Oh, the strong female character. Holy grail of pop culture, embodiment of all that is empowerment, role model and inspiration for viewers of all genders, proof that women do not need to be shoehorned into stereotypical roles, but can instead spread their wings and fly free. She’s the characterisation many people say they do not see enough of, want more of in their pop culture. Most of those people have a list of women they think of when they hear ‘strong female characters,’ and are happy to provide that list upon request.
But what exactly is a strong female character? Who is defining ‘strong female characters’? Who, specifically, is asking for them? And who is being left out? Discussions about strong female characters have been going round and round for a very long time, both within more insular fandom communities and more public spaces. K. Beaton set off another round of discussion with this Hark, A Vagrant strip depicting one brand of strong female characters, and then there was a New York Times article, and numerous discussions on blogs, and, and, and the discussion continues, endlessly.
Some people appear to be subscribers to what some refer to as the ‘wo-man’ school (and yes, that is a term I cringe to type, because it is laden with oh so very many things); ‘…if watching violence is fun, and watching pretty girls is fun, then pretty violent girls will be fun squared.’ These strong female characters are stoic, physically fit, badass. They are simplistic and one-dimensional; ‘everything a man can do’ distilled to pure brute physical force. Men in dresses, as it were (that is also a term I cringe to type, but we’re going to be coming back this idea in a bit, so keep it in mind). These strong female characters are made strong through expressions of masculinity of the most stereotyped sort. Put one of these ladies in a refrigerator, and she’ll tear it apart with her teeth and bare hands.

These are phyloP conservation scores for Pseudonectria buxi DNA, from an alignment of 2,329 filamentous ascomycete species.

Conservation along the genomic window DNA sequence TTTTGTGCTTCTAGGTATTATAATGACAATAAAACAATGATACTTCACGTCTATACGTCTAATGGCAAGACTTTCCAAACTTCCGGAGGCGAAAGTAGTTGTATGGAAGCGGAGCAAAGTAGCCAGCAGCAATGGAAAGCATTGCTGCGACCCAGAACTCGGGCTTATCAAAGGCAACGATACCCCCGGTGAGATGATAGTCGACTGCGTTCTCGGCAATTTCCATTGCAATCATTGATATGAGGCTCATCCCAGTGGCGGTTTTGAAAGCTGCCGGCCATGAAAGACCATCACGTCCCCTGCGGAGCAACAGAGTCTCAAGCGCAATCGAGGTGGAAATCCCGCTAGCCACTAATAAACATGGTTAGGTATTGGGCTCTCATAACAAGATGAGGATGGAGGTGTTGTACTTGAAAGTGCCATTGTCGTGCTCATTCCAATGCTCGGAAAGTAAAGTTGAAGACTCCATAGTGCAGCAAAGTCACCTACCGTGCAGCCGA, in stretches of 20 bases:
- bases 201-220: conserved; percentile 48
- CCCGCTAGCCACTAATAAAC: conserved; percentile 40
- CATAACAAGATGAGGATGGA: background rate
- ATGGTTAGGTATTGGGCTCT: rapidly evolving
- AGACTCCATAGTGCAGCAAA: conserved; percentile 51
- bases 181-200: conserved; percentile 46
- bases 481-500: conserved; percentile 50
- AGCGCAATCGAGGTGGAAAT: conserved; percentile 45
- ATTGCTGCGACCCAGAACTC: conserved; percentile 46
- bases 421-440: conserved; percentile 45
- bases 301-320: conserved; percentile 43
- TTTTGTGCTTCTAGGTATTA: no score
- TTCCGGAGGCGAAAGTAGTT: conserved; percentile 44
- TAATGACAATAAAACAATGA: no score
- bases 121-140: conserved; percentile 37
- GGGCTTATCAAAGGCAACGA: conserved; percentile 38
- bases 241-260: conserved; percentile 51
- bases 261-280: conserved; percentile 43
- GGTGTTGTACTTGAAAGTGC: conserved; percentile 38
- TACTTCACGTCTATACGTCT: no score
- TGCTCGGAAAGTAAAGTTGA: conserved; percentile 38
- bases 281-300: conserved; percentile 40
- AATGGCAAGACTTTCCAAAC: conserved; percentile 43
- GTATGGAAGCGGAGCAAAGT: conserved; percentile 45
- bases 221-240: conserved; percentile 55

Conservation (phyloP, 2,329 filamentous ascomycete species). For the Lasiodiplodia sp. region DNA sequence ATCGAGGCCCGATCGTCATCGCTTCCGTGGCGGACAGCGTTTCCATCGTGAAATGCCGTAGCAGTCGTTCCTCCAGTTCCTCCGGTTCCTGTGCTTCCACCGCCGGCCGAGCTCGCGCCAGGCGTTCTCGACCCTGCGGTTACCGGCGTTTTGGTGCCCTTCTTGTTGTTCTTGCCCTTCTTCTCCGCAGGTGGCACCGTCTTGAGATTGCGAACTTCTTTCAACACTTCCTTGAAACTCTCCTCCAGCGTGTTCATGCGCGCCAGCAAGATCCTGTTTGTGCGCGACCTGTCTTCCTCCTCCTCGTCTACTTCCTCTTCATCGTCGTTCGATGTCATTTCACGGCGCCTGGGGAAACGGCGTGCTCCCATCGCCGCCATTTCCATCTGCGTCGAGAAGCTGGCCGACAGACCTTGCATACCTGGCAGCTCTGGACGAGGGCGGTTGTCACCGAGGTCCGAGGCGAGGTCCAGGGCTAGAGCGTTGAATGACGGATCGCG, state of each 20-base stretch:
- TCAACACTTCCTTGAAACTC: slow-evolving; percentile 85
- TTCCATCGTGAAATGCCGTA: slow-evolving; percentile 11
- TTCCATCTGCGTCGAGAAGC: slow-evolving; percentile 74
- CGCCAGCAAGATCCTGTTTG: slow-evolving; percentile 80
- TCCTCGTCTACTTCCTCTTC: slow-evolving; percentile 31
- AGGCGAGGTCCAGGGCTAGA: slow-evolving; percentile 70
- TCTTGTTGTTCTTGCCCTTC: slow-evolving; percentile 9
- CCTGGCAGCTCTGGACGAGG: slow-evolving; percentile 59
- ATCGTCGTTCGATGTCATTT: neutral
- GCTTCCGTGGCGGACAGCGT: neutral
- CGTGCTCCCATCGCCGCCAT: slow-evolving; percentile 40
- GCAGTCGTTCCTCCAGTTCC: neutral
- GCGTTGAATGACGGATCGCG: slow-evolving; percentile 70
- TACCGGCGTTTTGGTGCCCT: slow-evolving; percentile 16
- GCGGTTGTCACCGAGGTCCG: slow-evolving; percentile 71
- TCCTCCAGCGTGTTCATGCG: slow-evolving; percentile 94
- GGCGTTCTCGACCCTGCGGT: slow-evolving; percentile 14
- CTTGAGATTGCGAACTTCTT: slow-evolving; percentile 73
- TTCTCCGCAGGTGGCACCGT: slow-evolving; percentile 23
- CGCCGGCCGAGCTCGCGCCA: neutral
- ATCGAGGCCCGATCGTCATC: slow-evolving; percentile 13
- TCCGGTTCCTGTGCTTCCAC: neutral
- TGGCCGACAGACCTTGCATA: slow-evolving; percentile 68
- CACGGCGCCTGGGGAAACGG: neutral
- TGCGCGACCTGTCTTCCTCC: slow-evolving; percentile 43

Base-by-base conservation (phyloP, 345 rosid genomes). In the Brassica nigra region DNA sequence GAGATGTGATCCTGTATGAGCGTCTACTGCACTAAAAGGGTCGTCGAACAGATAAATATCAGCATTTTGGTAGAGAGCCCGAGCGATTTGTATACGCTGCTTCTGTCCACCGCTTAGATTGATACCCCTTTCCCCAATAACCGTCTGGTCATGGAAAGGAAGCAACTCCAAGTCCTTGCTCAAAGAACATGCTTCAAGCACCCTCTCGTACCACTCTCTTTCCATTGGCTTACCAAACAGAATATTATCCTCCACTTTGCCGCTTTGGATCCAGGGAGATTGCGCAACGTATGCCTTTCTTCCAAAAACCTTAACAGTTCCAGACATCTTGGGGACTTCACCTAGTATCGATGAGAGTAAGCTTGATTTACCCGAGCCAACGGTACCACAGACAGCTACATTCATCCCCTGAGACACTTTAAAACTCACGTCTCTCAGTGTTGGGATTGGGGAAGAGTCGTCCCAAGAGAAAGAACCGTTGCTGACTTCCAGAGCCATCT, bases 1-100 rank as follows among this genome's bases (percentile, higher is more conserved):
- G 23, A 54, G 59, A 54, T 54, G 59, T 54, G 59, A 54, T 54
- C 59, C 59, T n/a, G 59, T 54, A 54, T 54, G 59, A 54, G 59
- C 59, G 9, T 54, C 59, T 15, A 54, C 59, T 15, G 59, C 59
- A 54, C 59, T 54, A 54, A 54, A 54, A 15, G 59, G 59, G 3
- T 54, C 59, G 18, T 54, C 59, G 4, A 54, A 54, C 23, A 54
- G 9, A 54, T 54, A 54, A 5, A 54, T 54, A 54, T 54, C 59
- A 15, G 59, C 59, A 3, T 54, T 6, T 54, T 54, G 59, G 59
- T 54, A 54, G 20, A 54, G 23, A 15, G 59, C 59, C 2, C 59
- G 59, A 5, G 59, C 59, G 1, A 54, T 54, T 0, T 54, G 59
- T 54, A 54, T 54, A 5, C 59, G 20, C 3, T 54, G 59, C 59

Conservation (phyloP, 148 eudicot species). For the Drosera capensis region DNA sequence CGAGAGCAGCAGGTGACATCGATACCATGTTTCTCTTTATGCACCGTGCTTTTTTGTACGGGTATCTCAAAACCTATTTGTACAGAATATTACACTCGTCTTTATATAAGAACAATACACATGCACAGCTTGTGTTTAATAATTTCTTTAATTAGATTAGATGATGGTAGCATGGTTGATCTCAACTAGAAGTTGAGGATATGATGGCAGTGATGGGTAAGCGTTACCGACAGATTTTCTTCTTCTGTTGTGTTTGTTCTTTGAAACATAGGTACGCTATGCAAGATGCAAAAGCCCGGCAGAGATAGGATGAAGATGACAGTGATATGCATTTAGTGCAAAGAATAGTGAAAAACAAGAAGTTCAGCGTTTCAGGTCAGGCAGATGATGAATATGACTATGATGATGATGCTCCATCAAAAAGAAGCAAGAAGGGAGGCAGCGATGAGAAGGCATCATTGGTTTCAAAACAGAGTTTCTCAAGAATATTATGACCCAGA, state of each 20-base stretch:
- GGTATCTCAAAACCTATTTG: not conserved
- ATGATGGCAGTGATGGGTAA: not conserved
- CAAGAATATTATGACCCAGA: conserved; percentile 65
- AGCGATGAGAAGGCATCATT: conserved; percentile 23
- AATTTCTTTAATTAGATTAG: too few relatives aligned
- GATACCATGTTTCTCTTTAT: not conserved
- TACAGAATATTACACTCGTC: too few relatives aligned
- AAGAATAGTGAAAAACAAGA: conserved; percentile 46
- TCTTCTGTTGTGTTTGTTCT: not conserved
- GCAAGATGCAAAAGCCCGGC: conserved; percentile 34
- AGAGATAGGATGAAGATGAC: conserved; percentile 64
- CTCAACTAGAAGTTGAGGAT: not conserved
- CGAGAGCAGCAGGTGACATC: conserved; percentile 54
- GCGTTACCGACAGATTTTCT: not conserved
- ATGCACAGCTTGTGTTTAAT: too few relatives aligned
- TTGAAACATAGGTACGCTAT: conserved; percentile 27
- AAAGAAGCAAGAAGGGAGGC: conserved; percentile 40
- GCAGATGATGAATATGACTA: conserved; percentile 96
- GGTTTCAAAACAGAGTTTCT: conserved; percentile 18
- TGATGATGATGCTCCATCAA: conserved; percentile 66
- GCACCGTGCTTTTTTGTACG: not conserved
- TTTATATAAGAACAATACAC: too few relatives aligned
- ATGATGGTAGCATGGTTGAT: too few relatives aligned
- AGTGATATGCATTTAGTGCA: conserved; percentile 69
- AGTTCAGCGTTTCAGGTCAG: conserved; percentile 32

Others seem to believe that the ‘strong’ in ‘strong female characters’ refers not to physical strength, but to complexity and character development; these women are characterized by strong writing, not big muscles. They have depth, they may display emotion. Not too much emotion, of course, because that would be unseemly, but they are more than cardboard cutouts with nice biceps and the emotional depth of a funnel cake. These strong female characters can be your moral role models, with their sassy assertiveness. They demand respect not just for their bodies, but also their minds. Some people even take this a step deeper and argue that flawed women can be strong female characters, if the flaws are written and played well and add depth and meaning to the character instead of trapping her in stereotypeland, but you don’t see that argument coming up very often.